Stories that fly

Jeremy from Essexville, asks:

Why do Canadian airport codes start with the letter “Y”?

The U.S. National Weather Service initially established airport codes. Canada was allotted a “Y” for all airports associated with a weather office. Codes like YVR for Vancouver and YWG for Winnipeg make sense, but Canada’s busiest airport, Toronto Pearson International Airport, inherited the intriguing YYZ. Some travel companies use the non-standard YTO to identify Toronto, but it’s actually a city code that encompasses not only YYZ but also YKZ (Buttonville Municipal Airport) and YTZ (Toronto City Centre Airport). You may also see the odd “Z,” such as in ZBF for Bathurst, New Brunswick.

Other questions answered byDoug Morris:

Rathish from Toronto, ON:

When do pilots get to rest during long haul flights?

There are additional pilots for all flights over 9 hours, so there are usually three or four pilot crew members for lengthy trips. All the pilots are in the flight deck from the time the aircraft departs until it levels off in cruise mode, and then again when the aircraft begins descent upon arrival. The […]

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Joey from Montreal, QC:

How did you end up becoming a pilot?

There are generally three paths to follow in becoming an airline pilot in Canada: flight colleges, military and flying clubs. Many think the military is the road most travelled here in Canada. Not so; in fact it’s the least. However, in the United States the opposite tends to be the norm. I chose to learn […]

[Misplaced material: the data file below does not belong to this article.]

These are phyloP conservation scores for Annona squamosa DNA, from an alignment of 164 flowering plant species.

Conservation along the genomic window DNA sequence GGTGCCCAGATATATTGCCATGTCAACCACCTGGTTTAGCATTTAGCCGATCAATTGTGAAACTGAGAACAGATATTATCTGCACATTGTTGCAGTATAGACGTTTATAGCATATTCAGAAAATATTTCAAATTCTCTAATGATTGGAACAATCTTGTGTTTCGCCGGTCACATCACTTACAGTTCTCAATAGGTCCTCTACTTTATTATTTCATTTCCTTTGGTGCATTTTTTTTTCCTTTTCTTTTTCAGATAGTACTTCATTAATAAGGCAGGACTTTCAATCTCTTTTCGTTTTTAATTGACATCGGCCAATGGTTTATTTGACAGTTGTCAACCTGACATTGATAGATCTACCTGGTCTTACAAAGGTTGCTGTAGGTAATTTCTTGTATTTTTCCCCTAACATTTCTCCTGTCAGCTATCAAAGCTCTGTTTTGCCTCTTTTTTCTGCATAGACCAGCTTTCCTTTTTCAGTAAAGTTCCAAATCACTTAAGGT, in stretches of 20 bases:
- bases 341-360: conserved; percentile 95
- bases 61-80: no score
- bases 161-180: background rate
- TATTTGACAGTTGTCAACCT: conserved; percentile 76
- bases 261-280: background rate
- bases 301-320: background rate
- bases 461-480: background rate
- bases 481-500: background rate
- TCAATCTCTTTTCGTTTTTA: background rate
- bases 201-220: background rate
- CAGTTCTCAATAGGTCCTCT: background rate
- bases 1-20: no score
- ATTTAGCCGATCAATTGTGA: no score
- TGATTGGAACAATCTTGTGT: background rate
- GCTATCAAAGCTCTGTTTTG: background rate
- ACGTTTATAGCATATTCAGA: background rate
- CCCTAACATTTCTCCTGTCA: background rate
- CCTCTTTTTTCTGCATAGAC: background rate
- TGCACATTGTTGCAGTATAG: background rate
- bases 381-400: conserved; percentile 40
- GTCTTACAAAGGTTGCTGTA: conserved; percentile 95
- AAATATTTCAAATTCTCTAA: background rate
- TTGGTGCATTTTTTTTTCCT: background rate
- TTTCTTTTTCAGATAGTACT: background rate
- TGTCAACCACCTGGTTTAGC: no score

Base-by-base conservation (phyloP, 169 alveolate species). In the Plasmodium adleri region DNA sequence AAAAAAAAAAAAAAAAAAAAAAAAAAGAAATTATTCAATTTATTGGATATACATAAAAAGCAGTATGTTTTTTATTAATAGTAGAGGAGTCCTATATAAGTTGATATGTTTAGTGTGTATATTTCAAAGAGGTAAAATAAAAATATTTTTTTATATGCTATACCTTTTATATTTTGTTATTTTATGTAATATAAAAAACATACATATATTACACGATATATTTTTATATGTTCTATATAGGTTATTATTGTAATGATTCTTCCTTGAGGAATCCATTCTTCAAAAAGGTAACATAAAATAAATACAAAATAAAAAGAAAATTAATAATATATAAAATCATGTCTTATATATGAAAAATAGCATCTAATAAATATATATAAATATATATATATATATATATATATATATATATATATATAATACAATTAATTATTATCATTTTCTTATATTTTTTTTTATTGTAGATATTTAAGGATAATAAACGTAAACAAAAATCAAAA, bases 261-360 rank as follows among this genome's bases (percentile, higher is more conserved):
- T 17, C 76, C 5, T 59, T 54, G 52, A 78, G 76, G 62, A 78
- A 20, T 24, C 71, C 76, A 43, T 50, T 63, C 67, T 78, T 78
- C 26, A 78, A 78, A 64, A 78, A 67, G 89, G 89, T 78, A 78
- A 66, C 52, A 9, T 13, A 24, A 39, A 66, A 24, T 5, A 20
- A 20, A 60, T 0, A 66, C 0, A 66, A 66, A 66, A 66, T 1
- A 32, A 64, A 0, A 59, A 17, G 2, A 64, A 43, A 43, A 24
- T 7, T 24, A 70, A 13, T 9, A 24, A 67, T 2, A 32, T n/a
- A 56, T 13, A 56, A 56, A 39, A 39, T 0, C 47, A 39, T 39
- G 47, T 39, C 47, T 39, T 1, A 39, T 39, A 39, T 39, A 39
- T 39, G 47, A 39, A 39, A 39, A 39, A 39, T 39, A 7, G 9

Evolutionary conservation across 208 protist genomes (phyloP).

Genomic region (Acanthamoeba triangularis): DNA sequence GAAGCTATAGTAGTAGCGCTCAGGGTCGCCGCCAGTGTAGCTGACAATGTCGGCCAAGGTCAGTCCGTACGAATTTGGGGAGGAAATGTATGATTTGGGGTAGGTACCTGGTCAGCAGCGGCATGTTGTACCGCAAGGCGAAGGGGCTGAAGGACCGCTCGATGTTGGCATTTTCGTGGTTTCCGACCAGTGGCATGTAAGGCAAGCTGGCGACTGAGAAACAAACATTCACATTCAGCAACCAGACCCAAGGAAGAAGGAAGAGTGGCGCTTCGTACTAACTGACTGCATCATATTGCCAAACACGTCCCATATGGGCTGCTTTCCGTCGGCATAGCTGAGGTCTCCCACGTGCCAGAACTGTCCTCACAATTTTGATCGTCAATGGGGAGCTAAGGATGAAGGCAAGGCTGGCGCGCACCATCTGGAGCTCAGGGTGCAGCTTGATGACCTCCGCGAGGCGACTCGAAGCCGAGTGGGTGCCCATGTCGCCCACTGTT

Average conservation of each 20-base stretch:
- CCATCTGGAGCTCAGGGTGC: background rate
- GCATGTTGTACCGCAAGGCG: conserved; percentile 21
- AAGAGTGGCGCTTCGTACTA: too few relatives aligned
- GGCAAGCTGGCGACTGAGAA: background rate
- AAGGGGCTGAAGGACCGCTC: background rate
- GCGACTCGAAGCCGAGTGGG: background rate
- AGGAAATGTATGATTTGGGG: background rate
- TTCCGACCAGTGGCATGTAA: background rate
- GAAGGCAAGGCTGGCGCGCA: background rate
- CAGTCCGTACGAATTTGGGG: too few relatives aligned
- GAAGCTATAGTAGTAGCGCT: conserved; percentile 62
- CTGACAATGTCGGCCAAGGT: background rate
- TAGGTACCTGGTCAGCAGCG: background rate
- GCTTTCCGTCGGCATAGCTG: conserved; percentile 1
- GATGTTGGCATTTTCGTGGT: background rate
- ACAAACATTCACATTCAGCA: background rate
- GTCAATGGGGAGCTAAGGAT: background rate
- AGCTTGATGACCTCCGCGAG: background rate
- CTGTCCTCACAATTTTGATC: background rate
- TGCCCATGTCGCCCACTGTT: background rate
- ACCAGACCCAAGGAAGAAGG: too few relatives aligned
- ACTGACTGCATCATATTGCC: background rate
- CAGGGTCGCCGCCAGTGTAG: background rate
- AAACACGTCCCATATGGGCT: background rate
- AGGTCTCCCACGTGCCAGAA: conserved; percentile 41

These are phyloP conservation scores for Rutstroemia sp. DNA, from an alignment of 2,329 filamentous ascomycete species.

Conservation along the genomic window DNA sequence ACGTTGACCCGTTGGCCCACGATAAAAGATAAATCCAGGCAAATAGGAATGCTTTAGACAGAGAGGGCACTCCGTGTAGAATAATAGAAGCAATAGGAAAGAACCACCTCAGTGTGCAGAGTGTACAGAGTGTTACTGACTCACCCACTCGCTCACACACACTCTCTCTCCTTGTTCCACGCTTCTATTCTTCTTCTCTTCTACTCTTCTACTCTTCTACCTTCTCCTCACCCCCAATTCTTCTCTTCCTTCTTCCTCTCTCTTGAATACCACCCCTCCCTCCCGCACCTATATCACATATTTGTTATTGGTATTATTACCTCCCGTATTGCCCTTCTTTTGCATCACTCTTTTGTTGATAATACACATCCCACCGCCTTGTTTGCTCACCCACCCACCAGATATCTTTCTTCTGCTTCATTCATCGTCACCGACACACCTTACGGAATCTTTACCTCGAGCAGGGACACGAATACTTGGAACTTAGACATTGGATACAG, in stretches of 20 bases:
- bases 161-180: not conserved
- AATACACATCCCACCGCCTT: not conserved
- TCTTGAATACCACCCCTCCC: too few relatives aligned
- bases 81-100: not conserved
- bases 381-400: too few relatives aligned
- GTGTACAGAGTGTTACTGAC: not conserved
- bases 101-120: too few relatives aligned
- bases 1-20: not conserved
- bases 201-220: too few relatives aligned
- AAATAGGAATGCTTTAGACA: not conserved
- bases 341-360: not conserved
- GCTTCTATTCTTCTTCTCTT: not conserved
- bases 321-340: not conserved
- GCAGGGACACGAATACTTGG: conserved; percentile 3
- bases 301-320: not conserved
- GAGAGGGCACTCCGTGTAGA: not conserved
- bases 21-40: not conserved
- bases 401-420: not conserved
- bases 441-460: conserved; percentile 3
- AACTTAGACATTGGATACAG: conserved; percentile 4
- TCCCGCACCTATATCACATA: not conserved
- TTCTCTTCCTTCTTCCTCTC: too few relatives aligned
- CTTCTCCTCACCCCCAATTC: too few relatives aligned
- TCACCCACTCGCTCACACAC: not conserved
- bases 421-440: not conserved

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Rathish from Sherwood Park, AL:

How do you become a pilot for Air Canada?

If you visit Air Canada’s site you’ll find their minimum requirements for pilots. (There you’ll also see a small article I wrote…”A Day in the Life.”) An application must be submitted on line with HR (Human Resources) who is responsible for selecting the candidates. The website states the minimum requirement is 1500 hours of flight time, but […]

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In this issue

Air-Canada-enRoute-December-2017

  • Game On: How Montreal Wins at Winter